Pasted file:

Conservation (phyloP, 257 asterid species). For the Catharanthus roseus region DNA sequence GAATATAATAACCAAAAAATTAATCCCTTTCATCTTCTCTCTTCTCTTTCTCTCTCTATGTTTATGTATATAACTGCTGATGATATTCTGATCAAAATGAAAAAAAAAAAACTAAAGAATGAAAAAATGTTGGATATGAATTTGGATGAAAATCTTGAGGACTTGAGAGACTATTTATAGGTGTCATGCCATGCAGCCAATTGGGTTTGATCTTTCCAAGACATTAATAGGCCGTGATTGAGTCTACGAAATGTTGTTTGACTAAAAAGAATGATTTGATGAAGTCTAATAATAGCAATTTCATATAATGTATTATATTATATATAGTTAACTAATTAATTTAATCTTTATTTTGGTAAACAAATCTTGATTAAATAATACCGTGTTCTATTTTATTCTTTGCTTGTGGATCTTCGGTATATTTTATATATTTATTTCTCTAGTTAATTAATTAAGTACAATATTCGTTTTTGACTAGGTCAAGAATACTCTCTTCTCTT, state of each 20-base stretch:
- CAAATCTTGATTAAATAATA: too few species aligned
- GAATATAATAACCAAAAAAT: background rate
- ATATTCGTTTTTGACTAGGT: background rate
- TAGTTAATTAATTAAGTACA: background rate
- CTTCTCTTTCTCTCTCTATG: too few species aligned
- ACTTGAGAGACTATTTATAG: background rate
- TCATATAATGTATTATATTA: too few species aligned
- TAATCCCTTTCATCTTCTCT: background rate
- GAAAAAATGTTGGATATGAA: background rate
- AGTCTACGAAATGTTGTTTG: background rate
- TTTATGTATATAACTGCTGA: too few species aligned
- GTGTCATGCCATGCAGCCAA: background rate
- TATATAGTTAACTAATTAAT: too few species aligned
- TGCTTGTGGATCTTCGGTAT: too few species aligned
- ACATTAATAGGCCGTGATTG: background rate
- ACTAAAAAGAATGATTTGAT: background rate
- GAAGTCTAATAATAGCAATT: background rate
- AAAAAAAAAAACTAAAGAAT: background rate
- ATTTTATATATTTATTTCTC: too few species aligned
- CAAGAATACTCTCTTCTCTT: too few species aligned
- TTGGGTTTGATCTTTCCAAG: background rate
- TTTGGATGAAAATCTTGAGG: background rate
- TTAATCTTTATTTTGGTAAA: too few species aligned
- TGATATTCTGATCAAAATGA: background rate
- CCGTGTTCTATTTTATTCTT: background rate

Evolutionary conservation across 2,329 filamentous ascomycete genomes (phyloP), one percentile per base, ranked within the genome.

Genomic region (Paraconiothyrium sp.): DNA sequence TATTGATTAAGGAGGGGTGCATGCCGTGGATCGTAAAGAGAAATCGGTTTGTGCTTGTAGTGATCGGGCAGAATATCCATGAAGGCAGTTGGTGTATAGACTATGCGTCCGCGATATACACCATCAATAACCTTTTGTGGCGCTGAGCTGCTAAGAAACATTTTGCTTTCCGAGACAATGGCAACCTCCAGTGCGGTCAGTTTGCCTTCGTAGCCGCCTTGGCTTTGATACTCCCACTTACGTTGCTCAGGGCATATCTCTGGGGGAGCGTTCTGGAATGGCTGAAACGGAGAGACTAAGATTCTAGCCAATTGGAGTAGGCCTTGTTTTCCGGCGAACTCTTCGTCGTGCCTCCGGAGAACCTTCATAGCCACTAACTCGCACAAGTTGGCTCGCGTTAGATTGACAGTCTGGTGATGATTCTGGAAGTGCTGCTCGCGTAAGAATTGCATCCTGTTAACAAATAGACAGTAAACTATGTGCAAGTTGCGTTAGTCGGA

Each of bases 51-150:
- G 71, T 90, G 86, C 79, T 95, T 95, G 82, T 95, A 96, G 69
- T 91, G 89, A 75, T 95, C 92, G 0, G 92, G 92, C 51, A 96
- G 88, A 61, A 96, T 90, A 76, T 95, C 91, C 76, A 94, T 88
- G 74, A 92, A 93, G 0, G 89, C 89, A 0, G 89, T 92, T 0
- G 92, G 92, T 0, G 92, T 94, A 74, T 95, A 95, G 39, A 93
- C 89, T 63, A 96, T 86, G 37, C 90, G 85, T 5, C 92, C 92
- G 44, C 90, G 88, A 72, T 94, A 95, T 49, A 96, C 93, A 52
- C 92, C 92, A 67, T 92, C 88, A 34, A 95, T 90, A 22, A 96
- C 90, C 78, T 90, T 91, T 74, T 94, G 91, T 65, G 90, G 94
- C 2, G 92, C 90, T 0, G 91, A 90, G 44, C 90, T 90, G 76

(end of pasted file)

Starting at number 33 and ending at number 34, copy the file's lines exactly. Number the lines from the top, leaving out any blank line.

- G 74, A 92, A 93, G 0, G 89, C 89, A 0, G 89, T 92, T 0
- G 92, G 92, T 0, G 92, T 94, A 74, T 95, A 95, G 39, A 93